"An amusing combination of comical cat story and science fiction for the youngest fans, made even more amusing by the artist's interpretation of a cat in a space suit." — Horn Book A little gray kitten with a taste for adventure stows away on an airplane, and the daring stunt turns out to be his first step toward becoming … Space Cat! The plane's pilot, Captain Fred Stone, names his fuzzy new friend Flyball and welcomes him to an experimental station set up in the middle of the desert. Flyball enjoys supervising the station's workers and takes particular interest in the big rocket ship that he's not allowed to explore. Regardless of the rules, the kitty is determined to hitch another ride, and before you know it, Flyball's wearing a custom-made pressurized suit and headed for the Moon. This new edition of a charmingly illustrated storybook from 1952 is the first of a four-book series starring the intrepid feline known as Space Cat. Young readers will delight in taking a look at space exploration from Flyball's point of view and following his escapades across the solar system.
|Product dimensions:||5.10(w) x 8.10(h) x 0.70(d)|
|Age Range:||6 - 10 Years|
About the Author
Scottish poet, novelist, and artist Ruthven Todd (1914–78) is best known as an editor of William Blake's works and an author of children's stories, including four Space Cat adventures. He also wrote detective fiction under the pseudonym R. T. Campbell.
Illustrator and writer Paul Galdone (1907–86) specialized in children's books. His illustrations for Eve Titus's books include the Basil of Baker Street series. Galdone and Titus were nominated for Caldecott Medals for Anatole (1957) and Anatole and the Cat (1958), titles that were named Caldecott Honor books in 1971. Galdone was posthumously awarded the 1996 Kerlan Award for his contributions to children's literature.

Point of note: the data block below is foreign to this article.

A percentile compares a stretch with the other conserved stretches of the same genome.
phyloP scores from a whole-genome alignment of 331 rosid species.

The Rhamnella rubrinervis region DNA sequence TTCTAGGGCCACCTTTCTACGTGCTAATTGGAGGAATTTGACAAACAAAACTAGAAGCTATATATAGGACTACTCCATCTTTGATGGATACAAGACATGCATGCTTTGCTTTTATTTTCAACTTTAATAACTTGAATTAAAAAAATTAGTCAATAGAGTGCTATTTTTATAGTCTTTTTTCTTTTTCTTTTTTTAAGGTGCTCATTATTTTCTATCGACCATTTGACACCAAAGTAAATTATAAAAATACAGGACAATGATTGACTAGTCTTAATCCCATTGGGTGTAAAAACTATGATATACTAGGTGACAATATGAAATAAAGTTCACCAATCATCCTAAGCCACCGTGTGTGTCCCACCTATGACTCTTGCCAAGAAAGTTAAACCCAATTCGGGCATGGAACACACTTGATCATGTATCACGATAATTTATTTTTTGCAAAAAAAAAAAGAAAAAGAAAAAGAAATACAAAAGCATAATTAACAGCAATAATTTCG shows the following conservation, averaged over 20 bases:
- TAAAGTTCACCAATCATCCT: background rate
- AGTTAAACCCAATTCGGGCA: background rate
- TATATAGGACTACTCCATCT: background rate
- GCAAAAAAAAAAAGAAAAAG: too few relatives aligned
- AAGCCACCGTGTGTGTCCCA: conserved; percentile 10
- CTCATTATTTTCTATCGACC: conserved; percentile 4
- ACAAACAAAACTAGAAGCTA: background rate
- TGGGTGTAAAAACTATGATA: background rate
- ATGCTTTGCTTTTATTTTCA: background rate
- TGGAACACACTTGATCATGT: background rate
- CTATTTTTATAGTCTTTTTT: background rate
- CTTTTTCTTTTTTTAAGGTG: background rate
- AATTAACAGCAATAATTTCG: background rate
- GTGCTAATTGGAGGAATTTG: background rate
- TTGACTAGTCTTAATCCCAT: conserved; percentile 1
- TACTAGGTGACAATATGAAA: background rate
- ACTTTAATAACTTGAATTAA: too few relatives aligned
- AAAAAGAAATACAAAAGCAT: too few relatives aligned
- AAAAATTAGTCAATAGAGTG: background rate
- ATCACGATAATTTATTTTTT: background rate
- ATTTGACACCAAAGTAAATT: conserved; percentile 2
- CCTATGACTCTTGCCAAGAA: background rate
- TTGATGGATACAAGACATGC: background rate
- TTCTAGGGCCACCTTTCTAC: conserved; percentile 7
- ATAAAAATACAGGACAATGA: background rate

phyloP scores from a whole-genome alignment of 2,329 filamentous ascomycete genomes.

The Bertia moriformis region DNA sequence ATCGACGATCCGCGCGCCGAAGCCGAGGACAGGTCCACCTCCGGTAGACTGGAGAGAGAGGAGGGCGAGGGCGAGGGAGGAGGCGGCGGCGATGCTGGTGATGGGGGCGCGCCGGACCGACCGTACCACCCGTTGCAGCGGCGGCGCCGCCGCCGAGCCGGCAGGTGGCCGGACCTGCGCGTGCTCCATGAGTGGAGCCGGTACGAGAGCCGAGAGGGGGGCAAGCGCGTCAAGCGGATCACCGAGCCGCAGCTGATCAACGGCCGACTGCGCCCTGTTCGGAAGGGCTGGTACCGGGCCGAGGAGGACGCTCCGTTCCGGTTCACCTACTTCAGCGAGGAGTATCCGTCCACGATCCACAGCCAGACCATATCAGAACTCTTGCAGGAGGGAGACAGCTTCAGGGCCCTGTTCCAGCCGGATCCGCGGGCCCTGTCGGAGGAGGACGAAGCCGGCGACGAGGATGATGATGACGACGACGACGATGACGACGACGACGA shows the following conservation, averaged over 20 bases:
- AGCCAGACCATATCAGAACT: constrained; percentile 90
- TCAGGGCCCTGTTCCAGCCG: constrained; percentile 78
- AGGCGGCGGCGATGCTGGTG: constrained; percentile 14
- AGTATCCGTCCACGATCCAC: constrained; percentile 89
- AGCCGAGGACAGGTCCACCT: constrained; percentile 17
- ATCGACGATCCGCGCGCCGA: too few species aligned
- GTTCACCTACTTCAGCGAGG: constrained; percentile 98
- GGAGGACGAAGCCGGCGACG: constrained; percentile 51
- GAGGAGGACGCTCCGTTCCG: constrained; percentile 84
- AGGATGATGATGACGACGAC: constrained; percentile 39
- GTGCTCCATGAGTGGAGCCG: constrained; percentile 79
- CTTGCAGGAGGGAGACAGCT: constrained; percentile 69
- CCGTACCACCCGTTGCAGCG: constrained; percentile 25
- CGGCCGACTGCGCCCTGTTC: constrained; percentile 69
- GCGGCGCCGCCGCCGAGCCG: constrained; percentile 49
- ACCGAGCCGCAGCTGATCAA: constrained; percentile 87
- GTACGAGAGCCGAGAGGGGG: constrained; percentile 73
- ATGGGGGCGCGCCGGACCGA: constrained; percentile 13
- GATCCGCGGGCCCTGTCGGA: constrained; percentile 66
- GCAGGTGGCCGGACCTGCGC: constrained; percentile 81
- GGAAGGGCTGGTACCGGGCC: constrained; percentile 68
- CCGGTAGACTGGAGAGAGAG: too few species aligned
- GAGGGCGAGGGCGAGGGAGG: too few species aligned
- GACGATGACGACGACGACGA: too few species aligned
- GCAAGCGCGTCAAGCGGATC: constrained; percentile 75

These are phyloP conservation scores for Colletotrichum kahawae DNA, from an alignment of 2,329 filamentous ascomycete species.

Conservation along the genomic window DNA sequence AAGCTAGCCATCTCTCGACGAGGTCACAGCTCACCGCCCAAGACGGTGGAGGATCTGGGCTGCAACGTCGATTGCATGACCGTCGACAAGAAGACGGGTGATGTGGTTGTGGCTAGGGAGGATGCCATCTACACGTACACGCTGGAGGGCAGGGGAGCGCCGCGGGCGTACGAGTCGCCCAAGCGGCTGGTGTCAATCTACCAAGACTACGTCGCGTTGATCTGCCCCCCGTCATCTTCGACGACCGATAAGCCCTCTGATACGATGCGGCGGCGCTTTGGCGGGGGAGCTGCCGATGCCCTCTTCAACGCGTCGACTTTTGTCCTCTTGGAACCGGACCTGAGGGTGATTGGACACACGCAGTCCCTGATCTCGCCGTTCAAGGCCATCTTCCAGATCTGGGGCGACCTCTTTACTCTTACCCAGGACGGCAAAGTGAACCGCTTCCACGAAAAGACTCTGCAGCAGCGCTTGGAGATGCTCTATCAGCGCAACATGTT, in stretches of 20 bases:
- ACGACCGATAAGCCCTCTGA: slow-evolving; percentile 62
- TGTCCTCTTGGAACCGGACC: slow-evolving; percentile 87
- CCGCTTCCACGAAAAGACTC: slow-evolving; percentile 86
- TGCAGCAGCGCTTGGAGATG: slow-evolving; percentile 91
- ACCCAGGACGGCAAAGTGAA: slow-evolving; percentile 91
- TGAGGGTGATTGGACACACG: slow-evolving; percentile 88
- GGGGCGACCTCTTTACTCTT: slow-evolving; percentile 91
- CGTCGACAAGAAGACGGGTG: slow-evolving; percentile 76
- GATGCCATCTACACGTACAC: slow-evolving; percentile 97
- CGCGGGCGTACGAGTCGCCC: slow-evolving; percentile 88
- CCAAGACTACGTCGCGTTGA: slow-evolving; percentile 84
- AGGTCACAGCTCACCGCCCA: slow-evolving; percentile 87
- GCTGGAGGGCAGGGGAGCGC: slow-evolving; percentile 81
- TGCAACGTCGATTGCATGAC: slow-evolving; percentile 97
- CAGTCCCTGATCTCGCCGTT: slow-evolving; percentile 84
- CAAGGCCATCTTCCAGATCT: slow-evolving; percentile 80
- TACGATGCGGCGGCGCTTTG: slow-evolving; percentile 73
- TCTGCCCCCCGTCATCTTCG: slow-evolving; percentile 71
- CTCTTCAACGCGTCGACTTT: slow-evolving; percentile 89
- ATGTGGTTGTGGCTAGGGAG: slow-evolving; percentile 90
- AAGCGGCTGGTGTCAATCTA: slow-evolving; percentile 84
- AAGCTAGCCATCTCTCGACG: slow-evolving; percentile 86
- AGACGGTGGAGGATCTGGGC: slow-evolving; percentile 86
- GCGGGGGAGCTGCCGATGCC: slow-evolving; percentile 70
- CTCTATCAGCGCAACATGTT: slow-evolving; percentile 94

Read an Excerpt
The little gray kitten had always been the most adventurous member of his family. He had been the first to explore the roof of the apartment building where he lived with his brothers and sisters. There he had sat for hours admiring the face of the Cat in the Moon until his mother had dragged him in by the scruff of his neck. The next day he had managed to maroon himself on top of the flagpole on the roof and the Fire Department had had to be called to take him down.
Now, feeling most brave, he had escaped from the house and, after finding his way into an A&P store, he had eaten his fill of the tasty tidbits he had found on the floor of the meat and fish department. Some silly man had thrown him out and he was strolling along the sidewalk, waving his dark gray tail proudly, as he purred to himself:
Purr-rr-rr, I'm off to see the world,
After a while the kitten sat down on the curb, to digest his meal. A car drew up beside him and the door opened. A man started putting a number of bags in the car. The kitten hopped in among these. The door slammed shut and a lady's voice said, "Airport, please."